Linda Richardson, president of the Uptown Theater and Development Corporation, remembers going to Richard “Sonny” Driver’s office in North Philadelphia and being regaled with stories about Driver’s days as a music promoter.
“He’d start telling me stories about some of the older people in the industry, and he’d start pulling out pictures. He had massive amount of pictures,” Richardson said. “We’d sit and talk for half the day.”
But Driver, who died Dec. 28 at 91, was more than a music promoter. Throughout his long life, he tried his hand at a variety of pursuits, but his fused passions for journalism and community activism helped boost issues of importance to African-Americans.
He further promoted those issues in Scoop U.S.A., the community newspaper Driver founded and published for 57 years.
In the early 2000s, noticing that Philadelphia was one of just a few cities that didn’t have a street named after Martin Luther King Jr., Driver took up a petition to have West River Drive renamed in King’s honor. Then-Mayor John Street got on board, and the Fairmount Park Commission quickly approved the name change.
Richardson recalled the ceremony for the renaming.
“The day the name went on the drive, I came to just be a participant and he said, ‘Oh no! You’re going to get in the picture.’ That was one thing about Sonny. He brought people in whether you were famous or infamous or somebody on the street.”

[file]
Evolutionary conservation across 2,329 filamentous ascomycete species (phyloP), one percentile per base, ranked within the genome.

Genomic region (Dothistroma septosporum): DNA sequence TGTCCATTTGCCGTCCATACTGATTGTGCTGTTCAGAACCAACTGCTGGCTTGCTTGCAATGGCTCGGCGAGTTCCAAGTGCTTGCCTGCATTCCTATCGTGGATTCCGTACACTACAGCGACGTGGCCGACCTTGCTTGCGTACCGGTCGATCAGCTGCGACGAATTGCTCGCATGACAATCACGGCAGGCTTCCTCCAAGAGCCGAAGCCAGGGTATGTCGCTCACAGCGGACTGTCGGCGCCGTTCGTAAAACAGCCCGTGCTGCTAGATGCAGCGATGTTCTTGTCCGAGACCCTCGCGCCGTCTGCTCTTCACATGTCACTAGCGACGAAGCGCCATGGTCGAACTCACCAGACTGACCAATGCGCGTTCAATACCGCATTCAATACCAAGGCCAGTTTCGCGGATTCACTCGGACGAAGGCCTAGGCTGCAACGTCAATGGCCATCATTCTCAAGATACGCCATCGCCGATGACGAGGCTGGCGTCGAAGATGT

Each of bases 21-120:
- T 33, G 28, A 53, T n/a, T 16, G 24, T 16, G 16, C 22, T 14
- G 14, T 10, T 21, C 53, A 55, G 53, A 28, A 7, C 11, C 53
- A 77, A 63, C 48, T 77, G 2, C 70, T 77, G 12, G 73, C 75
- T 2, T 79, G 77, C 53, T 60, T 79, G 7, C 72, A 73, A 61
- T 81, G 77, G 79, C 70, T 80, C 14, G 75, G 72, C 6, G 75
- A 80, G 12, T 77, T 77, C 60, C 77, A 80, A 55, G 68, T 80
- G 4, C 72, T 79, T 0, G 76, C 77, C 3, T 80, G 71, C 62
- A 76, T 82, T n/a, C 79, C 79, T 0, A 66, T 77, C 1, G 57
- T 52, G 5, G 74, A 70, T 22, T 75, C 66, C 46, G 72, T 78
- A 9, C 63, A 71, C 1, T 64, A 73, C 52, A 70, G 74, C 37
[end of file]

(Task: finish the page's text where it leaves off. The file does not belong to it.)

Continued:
Born in Germantown, Driver served in World War II and afterward, played in a band. He went on to become Philadelphia’s first black booking agent. Driver had plenty of work — in the late ’50s and early ’60s, Philly teemed with clubs where African-American entertainers were plentiful. He brought some of the biggest jazz acts to Philly, as he told the Philadelphia Association of Black Journalists, who honored him with a Lifetime Achievement Award in 2014.
“One main show that I gave every year was ‘Down the Ridge and Over the Bridge,’ every Easter Sunday, where I booked them all — Gloria Lynne, Nina Simone. Ray Charles was the biggest one,” Driver said.
When the nightclub scene died down, Driver turned his attention to promoting the people and issues important to African-Americans through Scoop U.S.A. The newspaper helped give him an audience with the city’s movers and shakers.
“Some of the people considered to be powerful, he would talk to them,” Richardson said. “He was a straight shooter.”
Driver distributed Scoop himself until well past his 90th birthday, Richardson said.
When he received his lifetime achievement award four years ago, Driver let people know that while he appreciated the honor, he still had work to do.
“I’m not finished yet,” he joked. “ I hope they wait until I’m finished before they give it to me.”
Services for Driver will be held Friday at Mt. Zion Baptist Church in Philadelphia.